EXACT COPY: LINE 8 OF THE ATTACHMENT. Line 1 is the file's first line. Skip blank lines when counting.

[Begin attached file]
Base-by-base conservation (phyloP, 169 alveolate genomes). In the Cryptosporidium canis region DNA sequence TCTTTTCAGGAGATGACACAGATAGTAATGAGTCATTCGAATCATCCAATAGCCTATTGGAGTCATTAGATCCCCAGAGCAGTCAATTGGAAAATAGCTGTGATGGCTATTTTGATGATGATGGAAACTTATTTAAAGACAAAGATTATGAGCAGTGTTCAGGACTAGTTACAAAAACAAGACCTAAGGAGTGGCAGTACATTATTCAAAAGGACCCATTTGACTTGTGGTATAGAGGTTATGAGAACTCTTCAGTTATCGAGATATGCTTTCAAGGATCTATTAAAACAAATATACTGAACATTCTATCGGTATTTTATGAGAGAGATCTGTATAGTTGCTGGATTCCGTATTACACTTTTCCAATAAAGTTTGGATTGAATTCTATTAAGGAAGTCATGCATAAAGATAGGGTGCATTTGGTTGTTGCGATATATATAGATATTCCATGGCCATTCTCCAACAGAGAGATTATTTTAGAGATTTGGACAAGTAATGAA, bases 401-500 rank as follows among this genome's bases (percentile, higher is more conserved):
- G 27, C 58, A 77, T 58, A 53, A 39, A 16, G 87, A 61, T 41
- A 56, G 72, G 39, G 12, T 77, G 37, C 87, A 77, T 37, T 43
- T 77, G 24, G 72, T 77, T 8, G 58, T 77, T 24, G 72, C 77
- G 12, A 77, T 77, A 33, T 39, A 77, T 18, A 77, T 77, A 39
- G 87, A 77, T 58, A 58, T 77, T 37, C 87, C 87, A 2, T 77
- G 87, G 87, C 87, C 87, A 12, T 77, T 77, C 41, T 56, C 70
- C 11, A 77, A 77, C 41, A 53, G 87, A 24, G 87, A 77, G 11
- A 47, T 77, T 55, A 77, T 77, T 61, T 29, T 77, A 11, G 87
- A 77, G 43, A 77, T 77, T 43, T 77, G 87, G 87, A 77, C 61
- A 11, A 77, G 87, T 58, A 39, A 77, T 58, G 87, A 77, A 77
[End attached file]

- C 11, A 77, A 77, C 41, A 53, G 87, A 24, G 87, A 77, G 11